Many were in the early stages of chronic pulmonary obstruction disease, or COPD, which is the third-leading killer in the United States.Source: France 24 – 22 June 2015
Smoking around toddlers is ‘just as bad as doing so while pregnant’
Toddlers exposed to second hand smoke are more likely to be fat by the age of 10, scientists warn.
In fact, smoking around children aged one to three is just as harmful as using tobacco during pregnancy, they claim.
Children whose parents smoked when they were between one and three were more likely to have a wider waist and a higher BMI (body mass index) by time they reached 10.
The same phenomenon has been spotted in mothers who smoke cigarettes during pregnancy.
Professor Linda Pagani and her colleagues of Montreal University used data from the Quebec Longitudinal Study of Child Development – a vast survey of parents and teachers who contribute information about a child’s development, well-being, lifestyle, social environment and behaviour.
The findings, published in Nicotine and Tobacco Research, were based on comparisons between 2,055 families and their children.Source: Mail Online – 22 June 2015
New research finds prostate cancer link to smoking
Smoking can almost double the risk of prostate cancer returning after surgery, a study has found.
Ex-smokers were also at greater risk of recurring cancer, but not those who quit the habit 10 years or more before having their prostate glands removed.
The findings, published in the journal European Urology, make it seem more likely that there is a link between smoking and prostate cancer. Previous research has shown that smokers are more likely to die from the disease, but the results of other studies have been inconclusive.
The new study looked at 7,191 American and Austrian patients who had their prostate glands removed between 2000 and 2011.Source: Belfast Telegraph – 23 June 2015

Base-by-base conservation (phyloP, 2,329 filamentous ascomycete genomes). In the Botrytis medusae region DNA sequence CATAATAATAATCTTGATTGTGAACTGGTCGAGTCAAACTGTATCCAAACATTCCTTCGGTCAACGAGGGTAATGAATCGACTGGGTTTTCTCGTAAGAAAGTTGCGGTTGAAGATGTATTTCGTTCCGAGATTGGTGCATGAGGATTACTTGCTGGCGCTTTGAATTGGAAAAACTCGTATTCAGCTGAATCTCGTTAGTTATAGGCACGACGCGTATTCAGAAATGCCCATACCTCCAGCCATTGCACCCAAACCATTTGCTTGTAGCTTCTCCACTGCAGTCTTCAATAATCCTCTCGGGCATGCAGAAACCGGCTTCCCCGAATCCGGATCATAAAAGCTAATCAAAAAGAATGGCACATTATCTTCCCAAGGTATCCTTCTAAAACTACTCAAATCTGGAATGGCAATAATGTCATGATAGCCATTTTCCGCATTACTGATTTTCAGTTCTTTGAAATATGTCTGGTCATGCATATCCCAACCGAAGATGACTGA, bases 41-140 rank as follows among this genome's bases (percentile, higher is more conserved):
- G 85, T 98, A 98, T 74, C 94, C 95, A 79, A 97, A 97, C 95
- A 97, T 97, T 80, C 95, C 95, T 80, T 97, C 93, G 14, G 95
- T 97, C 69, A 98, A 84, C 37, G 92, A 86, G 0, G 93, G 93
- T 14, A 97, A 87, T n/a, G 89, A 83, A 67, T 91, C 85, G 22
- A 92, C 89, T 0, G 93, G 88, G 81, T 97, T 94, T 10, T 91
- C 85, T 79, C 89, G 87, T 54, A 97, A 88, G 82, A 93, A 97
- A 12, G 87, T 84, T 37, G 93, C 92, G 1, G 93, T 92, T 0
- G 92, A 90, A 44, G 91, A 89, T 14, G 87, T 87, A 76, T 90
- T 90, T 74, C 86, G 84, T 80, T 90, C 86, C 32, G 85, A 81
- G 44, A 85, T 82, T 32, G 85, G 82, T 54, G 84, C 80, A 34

Singapore smoking e-cigarettes out with impending tobacco ban
Singapore authorities have announced a ban on what they term “emerging tobacco products” from December 15.
The first phase of the ban targets “emerging tobacco products” currently not available in Singapore. They include smokeless cigars, smokeless cigarillos or smokeless cigarettes, dissolvable tobacco or nicotine, any product containing nicotine or tobacco that may be used by implant or injected into any parts of the body; and any solution or substance where tobacco or nicotine is a constituent, that is intended to be used with an electronic nicotine delivery system (ENDS) or a vaporiser, commonly referred to as e-cigarettes.
From August 1 next year, the ban will be extended to emerging tobacco products existing in the local market, including nasal snuff, oral snuff, as well as gutkha, khaini and zarda, which are chewable tobacco products.
The only emerging tobacco products left out of the blanket ban in Singapore are tobacco-containing products, tobacco derivates, or medicinal products registered under the Medicines Act.Source: The Establishment Post – 23 June 2015
Ghana: Tobacco control law not implemented after 3 years
Three years after the Ghanan Parliament passed the Public Health Act (Act 851), which contains measures to control tobacco, the Act has still not been implemented effectively because of the absence of a Legislative Instrument (LI), that is supposed to direct how the law should be implemented and also define its scope. The document remains in limbo in the Attorney General’s office.
Even at the AG’s office some officers and stakeholders suspect the delay might be caused by the ‘ever powerful’ Tobacco Industry, who may be pulling strings at the Attorney General’s Department just so the implementation of the law would not see the light of day, as they are the biggest beneficiaries as long as the LI remains on the shelves.Source: Peace FM – 19 June 2015